Whereas CAD standards really focus on printed output for documents, the BIM standard looks at the issue of interoperability so that software manufacturers can build products that will be able to interact with the BIM model and not require custom interfaces for different BIM models.
“If I go ahead and author the BIM model using Revit or Microstation or Graphisoft, at some point in time I can reach in and get that data using a product like Maximo, a computerized maintenance management system,” Jordani explained. “The standards will be developed such that the people who are writing Maximo are going to be able to understand the structure of the asset model inside a BIM model that’s compliant with the national standard, so they can automatically populate information on the assets for preventative maintenance activity. It’s really much more focused at the level of being able to ensure that software developers have a standard that they can write to.”
Barriers in the Road
As to the actual realization of a unified BIM standard, Kristine Fallon, FAIA, chair of the AIA’s Technology in Architecture Practice Knowledge Committee, believes that the AEC industry will still be waiting a while longer. She cites two significant challenges in creating the national BIM standard. “First is deciding what are the important model views that the industry needs,” she said. “The National BIM Standard Committee is positioning itself in that, but so far hasn’t really accomplished it. How do you identify the key views and bring together organizations and companies [that] may be competitors to agree on the scope of that model view?” The second hurdle is the need to develop a technical specification that can be implemented by the software vendors and that shows an ROI attractive enough for them to sign on. “It requires an awful lot of organization across the many stakeholders in the design construction industry.”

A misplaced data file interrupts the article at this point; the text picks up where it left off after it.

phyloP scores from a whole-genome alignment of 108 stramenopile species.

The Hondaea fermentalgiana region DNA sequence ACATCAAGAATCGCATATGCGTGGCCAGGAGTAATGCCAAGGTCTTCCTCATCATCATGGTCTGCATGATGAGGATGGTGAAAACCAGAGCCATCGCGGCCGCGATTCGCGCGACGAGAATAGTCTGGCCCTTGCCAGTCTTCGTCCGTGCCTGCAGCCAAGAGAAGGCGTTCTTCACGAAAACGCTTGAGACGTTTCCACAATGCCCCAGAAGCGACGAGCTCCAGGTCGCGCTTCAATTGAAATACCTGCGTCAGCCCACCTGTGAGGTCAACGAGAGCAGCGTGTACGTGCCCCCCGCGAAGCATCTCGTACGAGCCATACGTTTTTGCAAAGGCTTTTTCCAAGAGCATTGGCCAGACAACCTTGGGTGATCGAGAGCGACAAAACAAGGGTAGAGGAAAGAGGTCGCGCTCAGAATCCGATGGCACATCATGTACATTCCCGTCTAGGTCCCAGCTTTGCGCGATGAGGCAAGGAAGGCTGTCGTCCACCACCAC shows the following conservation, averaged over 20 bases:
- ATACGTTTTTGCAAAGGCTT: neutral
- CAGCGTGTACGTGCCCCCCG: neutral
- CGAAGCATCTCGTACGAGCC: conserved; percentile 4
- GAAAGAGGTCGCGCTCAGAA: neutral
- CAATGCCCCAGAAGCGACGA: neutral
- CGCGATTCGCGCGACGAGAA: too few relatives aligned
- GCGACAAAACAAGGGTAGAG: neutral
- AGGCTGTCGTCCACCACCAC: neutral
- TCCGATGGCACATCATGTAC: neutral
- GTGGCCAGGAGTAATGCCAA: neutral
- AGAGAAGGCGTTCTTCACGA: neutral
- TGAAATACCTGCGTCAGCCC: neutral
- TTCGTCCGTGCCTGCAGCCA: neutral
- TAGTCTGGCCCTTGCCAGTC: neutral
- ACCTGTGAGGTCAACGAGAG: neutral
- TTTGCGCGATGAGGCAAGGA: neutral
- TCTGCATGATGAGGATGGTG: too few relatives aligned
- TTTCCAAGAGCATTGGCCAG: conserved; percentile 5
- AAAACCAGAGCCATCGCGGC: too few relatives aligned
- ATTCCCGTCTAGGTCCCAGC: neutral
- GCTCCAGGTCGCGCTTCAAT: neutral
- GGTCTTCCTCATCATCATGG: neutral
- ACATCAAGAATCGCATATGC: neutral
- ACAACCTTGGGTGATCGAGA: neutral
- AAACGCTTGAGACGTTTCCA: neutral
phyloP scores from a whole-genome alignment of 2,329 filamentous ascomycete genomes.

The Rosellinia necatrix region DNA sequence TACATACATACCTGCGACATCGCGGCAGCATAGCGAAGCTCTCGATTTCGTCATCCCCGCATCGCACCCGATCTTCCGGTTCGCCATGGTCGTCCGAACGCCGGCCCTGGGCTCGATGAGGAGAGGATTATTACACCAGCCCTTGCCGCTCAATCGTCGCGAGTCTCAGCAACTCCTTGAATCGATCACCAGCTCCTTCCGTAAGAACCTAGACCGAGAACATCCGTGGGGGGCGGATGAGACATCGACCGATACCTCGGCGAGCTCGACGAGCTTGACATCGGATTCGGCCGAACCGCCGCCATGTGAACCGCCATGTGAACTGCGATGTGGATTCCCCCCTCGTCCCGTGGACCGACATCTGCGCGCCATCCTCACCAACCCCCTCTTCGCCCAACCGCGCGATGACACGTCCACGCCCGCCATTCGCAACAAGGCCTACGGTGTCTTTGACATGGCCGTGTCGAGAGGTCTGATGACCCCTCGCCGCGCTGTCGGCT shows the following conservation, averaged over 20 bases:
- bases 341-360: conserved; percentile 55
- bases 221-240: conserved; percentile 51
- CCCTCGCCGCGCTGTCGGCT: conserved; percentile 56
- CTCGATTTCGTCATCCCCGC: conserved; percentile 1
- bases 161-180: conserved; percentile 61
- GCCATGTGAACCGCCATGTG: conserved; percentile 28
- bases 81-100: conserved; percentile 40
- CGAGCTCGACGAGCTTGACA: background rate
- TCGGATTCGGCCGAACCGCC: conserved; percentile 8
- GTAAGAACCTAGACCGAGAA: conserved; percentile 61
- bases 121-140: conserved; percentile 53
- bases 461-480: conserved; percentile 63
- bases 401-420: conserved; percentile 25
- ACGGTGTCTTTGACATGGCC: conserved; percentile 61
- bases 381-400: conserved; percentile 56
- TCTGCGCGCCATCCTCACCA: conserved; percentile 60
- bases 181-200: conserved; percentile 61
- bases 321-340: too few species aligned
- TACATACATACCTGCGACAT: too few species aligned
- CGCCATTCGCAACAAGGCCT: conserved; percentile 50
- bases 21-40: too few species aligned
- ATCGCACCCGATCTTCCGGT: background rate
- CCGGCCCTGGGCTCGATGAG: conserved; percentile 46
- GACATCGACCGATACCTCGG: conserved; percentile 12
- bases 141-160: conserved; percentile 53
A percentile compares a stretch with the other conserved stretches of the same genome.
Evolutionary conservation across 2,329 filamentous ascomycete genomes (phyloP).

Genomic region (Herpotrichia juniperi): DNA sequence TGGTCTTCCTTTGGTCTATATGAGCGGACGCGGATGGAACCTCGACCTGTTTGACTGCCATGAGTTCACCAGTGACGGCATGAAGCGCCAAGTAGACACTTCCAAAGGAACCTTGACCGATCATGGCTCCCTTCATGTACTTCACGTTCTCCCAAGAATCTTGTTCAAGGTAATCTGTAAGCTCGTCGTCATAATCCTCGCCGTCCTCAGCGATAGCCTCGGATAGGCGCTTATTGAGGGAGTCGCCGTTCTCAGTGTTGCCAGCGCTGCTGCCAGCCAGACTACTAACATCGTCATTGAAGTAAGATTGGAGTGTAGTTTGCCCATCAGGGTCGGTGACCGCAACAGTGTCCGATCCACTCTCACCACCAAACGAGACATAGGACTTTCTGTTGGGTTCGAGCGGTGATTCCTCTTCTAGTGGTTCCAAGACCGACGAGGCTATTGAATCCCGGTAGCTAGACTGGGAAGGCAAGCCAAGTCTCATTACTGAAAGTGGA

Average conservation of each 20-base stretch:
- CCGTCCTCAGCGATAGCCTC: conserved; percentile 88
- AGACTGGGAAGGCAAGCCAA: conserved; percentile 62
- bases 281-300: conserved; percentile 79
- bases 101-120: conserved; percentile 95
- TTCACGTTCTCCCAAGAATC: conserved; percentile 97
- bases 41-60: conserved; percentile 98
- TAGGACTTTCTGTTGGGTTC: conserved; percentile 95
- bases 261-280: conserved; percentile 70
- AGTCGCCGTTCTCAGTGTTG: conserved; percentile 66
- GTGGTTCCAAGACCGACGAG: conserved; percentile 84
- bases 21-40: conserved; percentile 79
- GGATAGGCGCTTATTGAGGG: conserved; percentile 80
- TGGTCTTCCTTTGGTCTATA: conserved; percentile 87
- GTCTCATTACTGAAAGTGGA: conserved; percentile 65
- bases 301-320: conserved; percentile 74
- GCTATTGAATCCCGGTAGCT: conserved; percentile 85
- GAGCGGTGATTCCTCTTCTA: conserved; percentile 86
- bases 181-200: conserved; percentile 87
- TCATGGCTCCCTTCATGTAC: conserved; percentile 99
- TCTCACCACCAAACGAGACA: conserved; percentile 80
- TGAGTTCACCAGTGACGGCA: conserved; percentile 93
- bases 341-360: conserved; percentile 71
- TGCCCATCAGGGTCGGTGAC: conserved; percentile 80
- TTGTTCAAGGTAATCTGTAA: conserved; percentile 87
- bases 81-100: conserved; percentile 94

Fallon also said that there is a “huge need” for workable implemented model views of the Industry Foundation Classes (IFCs) and that only a couple are widely implemented: the Coordination View and U.S. General Services Administration’s (GSA’s) Spatial Program Validation View. “There are many other views that need to be developed, standardized, and implemented that have not yet been defined,” she explained.
Doing It Right
Fallon believes that GSA has done an excellent job with its Spatial Program Validation View. “Because they’re a very large consumer of buildings, they got all the major players in a room and worked with them so that all the major BIM modeling tools now support their particular model view. The GSA said this is how we define a space; this is how we calculate space; these are the IFC entities we think you should use to encode that information. All these software vendors can now output that IFC information. That’s a good step in the right direction,” she said.
The American Institute of Steel Construction also is on the right track with its steel-specific standard, Fallon believes. “They got the whole industry together: the structural design firms, detailers, fabricators, erectors, and got them all interested in being able to streamline information flow. Then, in the initial round, they had 12-14 vendors who do steel detailing, fabrication, structural analysis, or steel design and layout software to support that standard.” Because of the enhanced coordination and communication and resulting lack of redundancy, the steel standard has effectively reduced the time from project commencement to erecting the steel.
“We need to see things like that happen for many, many aspects of the AEC industry,” Fallon said. “The question is: How you put a mechanism into place that allows that to happen, makes people aware if three different groups are embarking on the same effort, and brings the vendors along so that they actually implement these standards once they’re developed? That’s a really important effort that needs to be undertaken.”
About the Author: Heather Livingston
Autodesk Technical Evangelist Lynn Allen guides you through a different AutoCAD feature in every edition of her popular "Circles and Lines" tutorial series. For even more AutoCAD how-to, check out Lynn's quick tips in the Cadalyst Video Gallery. Subscribe to Cadalyst's free Tips & Tools Weekly e-newsletter and we'll notify you every time a new video tip is published. All exclusively from Cadalyst!